'This was Tokyo. The odds of their survival were 1 in a million,' the boy said.

'I just felt like I owe them a few short hours of the thousands of hours I will be on Earth.' More than 600 people, including Raiders widows and children, descendants of Chinese villagers who helped them, and Pearl Harbor survivors, were expected for the invitation-only ceremony Saturday evening. After Thomas Griffin of Cincinnati died in February at age 96, the survivors decided at the 71st anniversary reunion in April in Fort Walton, Beach, Fla., that it would be their last and that they would gather this autumn for one last toast together instead of waiting, as had been the original plan, for the last two survivors to make the toast.

In this April 19, 1963 file photo,

David Thatcher, one of the four surviving members of the 1942 raid on Tokyo led by Lt. Col. Jimmy Doolittle, waves from a car as he arrives at the National Museum of the US Air Force on Saturday, Nov. 9, 2013 in Dayton, Ohio

In this April 19, 1963 file photo,

Three of the fliers who raided Tokyo with Gen. James Doolittle in April, 1942, are photographed in Washington, D.C. in 1945. From left: Sgt. J.D. De Shazer, 1st Lt. Robert Hite, and 1st LT. C.J. Hielson

'We didn't want to get a city all excited and plan and get everything set up for a reunion, and end up with no people because of our age,' explained Lt. Col. Richard Cole, the oldest survivor at 98.

The Dayton native, who was Doolittle's co-pilot, lives in Comfort, Texas.

Lt. Col. Robert Hite, 93, couldn't come.

Son Wallace Hite said his father, wearing a Raiders blazer and other traditional garb for their reunions, made his own salute to the fallen with a silver goblet of wine at home in Nashville, Tenn., earlier in the week.

Hite is the last survivor of eight Raiders who were captured by Japanese soldiers.

Three were executed; another died in captivity.

The 80 silver goblets in the ceremony were presented to the Raiders in 1959 by the city of Tucson, Ariz.

In this April 19, 1963 file photo,

Honored: Gen. James H. Doolittle in 1975. He led airmen on a daring raid on Japan during World War II

 The cognac is from 1896, the year Doolittle was born.

Celebration time: Silver cups with the names of the Doolittle Raiders with a bottle of cognac at the National Museum of the United States Air Force in Dayton. The cognac is from 1896, the year Doolittle was born.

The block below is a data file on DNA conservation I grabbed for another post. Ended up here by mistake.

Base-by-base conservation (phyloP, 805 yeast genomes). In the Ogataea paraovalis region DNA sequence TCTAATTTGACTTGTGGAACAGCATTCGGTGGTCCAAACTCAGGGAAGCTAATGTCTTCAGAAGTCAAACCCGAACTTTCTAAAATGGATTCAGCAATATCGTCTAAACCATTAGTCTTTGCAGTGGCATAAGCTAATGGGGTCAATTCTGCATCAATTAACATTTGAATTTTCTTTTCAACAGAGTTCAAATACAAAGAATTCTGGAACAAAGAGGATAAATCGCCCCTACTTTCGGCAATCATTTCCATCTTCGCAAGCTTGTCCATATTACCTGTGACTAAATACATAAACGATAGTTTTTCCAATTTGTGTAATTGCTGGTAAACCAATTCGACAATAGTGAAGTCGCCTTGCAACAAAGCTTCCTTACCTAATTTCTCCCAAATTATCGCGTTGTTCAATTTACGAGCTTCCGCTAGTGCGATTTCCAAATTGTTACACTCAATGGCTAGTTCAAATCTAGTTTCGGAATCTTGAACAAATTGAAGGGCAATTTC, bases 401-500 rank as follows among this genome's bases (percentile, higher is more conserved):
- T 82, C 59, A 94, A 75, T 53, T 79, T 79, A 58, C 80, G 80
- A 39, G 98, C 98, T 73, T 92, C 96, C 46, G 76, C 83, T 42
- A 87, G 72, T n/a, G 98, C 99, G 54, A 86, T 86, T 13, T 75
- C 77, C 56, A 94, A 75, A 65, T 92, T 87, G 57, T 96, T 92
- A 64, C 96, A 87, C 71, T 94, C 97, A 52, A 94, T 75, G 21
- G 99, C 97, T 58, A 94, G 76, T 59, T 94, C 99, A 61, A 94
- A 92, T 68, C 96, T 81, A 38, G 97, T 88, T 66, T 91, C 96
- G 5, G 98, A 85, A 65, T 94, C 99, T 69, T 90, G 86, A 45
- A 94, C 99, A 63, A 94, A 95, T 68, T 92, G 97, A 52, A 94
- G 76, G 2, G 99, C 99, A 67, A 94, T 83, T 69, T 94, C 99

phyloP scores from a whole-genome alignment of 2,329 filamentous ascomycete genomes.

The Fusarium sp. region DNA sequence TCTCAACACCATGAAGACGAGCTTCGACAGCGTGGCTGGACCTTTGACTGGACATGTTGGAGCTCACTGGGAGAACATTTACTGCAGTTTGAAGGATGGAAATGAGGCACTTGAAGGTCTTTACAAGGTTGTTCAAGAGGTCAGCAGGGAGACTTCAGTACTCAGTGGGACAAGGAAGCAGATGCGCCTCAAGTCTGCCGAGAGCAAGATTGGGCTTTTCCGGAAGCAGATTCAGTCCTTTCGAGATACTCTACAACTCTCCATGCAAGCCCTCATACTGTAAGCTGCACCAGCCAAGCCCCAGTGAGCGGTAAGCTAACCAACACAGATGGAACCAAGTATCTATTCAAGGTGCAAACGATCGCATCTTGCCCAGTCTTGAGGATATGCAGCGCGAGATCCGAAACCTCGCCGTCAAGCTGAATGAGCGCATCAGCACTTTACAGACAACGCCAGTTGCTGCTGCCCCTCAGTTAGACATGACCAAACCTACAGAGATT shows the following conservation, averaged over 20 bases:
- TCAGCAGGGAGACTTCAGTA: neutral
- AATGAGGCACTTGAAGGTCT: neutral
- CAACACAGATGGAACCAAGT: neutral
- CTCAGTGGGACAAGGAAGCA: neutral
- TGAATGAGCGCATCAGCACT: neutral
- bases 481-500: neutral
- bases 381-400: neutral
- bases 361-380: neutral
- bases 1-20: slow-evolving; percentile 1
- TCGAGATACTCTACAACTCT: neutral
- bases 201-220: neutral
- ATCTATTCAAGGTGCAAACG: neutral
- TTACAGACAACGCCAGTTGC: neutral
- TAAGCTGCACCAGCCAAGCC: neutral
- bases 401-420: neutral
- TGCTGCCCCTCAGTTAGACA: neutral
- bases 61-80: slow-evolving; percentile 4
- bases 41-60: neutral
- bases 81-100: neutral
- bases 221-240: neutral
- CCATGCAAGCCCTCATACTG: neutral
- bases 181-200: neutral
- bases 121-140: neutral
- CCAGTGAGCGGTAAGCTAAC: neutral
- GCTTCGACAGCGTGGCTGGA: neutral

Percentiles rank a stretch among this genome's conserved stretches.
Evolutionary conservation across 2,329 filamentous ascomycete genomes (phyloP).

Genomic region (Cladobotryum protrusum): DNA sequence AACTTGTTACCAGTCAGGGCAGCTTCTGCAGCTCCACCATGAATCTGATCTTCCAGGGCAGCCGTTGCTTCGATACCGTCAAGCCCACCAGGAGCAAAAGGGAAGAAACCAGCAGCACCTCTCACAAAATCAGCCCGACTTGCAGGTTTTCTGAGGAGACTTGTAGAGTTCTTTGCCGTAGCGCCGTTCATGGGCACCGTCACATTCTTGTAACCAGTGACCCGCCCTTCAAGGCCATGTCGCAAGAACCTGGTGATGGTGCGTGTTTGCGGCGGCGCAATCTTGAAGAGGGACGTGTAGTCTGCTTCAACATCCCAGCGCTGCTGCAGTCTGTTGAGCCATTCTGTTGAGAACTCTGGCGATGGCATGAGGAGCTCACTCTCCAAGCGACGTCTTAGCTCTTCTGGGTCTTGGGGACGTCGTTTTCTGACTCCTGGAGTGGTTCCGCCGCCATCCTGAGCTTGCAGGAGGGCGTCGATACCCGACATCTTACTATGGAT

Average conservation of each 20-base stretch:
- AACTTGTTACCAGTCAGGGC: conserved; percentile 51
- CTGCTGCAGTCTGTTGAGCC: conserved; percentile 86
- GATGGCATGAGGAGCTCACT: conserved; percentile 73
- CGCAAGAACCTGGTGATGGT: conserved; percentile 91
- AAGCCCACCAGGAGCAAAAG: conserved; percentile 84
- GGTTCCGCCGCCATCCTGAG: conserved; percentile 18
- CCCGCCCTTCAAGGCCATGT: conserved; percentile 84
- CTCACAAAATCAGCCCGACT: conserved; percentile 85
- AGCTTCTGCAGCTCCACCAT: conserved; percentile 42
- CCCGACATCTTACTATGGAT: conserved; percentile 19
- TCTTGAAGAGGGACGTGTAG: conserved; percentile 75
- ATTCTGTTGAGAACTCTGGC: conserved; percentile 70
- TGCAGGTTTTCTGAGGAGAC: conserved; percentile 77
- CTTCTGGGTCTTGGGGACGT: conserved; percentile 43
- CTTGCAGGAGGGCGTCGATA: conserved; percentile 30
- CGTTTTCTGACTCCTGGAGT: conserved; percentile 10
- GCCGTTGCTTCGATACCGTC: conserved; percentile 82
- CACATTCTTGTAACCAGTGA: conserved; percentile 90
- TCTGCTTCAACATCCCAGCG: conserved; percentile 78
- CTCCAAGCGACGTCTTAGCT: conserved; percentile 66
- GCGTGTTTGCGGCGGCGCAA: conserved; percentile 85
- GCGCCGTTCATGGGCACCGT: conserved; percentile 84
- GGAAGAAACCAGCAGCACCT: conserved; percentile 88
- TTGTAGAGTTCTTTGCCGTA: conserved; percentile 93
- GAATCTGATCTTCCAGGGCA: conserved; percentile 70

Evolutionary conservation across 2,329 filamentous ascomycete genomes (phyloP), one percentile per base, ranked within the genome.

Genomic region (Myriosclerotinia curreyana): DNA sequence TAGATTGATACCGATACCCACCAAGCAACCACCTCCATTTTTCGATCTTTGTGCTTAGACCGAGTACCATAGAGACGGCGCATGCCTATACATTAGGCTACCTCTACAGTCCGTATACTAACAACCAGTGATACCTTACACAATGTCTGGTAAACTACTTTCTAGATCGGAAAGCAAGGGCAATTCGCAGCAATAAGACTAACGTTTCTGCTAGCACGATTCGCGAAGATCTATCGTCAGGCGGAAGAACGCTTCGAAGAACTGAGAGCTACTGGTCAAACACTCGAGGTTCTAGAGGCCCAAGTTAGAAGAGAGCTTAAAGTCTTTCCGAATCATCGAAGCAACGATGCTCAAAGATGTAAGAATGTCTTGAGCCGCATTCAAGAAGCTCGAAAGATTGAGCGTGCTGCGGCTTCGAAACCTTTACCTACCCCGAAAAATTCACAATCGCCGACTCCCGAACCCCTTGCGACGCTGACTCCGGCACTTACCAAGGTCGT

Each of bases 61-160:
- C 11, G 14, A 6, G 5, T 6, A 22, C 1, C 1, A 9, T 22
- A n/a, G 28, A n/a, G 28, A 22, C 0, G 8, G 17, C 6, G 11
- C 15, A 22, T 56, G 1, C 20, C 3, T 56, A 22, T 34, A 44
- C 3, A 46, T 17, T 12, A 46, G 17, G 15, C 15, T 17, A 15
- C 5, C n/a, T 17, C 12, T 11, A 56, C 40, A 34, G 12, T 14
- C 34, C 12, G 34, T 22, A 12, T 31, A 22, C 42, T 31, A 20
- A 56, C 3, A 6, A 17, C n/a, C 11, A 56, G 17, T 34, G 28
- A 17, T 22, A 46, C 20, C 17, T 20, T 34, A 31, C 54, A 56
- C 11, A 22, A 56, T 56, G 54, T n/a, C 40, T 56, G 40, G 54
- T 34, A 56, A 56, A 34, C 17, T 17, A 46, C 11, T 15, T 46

The Raiders' names are engraved twice, the second upside-down. During the ceremony, white-gloved cadets pour cognac into the participants' goblets.

Those of the deceased are turned upside-down.

The cognac is from 1896, the year Doolittle was born.



Daring Raids and Brutal Reprisals

In early 1942, Allied forces, still reeling from Axis blows, began to work on a wider strategy. Japan was sweeping through the southern Pacific, conquering Burma, Malaya, the Dutch East Indies, Singapore, and the Philippines. German troops had regrouped on the Eastern Front, where they were holding off Soviet attacks and preparing for a summer offensive. But during this time, American bombers successfully struck Japanese targets in a daring, morale-boosting raid led by Lt. Col. James Doolittle, and British forces destroyed an important dock facility in German-occupied St. Nazaire, France. Most of Doolittle's raiders landed in China, where they received assistance from villagers. Those locals paid dearly when Japanese reprisals killed an estimated 250,000 Chinese. The fall of the Philippines left the invading Japanese with tens of thousands more U.S. and Filipino prisoners than they'd anticipated. This led to a brutal forced relocation now known as the Bataan Death March, where thousands of weak, starving men were beaten and killed en route to a Japanese prison camp.

A U.S. Army Air Force B-25B Mitchell medium bomber, one of sixteen involved in the mission, takes off from the flight deck of the USS Hornet for an air raid on the Japanese Home Islands, on April 18, 1942. The attack, later known as the Doolittle Raid, inflicted limited damage, but gave a huge boost to American morale after the attacks on Pearl Harbor months earlier. (AP Photo)


A crew member checks the lashings on his bomber aboard the USS Hornet, while behind him other crews check their planes in preparation for the Doolittle Raid on April 18, 1942. (NARA) #


Posing in front of a bomber is Crew No. 1 of the Doolittle Raid, from the 34th Bombardment Squadron, Lt. Col. James H. Doolittle, pilot (2nd from left); Lt. Richard E. Cole, co-pilot; Lt. Henry A. Potter, navigator; SSgt. Fred A. Braemer, bombardier; SSgt. Paul J. Leonard, flight engineer/gunner. (U.S. Air Force photo) #


American B-25B bombers rest on the flight deck of the USS Hornet, approaching the spot where the planes were launched on their raid on Tokyo, April 13, 1942. Escort ship in left background. (AP Photo) #


A U.S. Army Air Force B-25B bomber leaves the deck of the USS Hornet, for the historic raid on Tokyo under Maj. Gen. James Doolittle, on April 18, 1942. Each aircraft carried three 500-pound high-explosive bombs and one incendiary bomb. (AP Photo) #


Above Tokyo, smoke rises from strikes on the Japanese mainland as the bombs dropped by Doolittle's raiders hit their targets on April 18, 1942. Unable to land the huge aircraft back on the USS Hornet, and running low on fuel, the bombers continued westward attempting to land in a friendly area in China. (NARA) #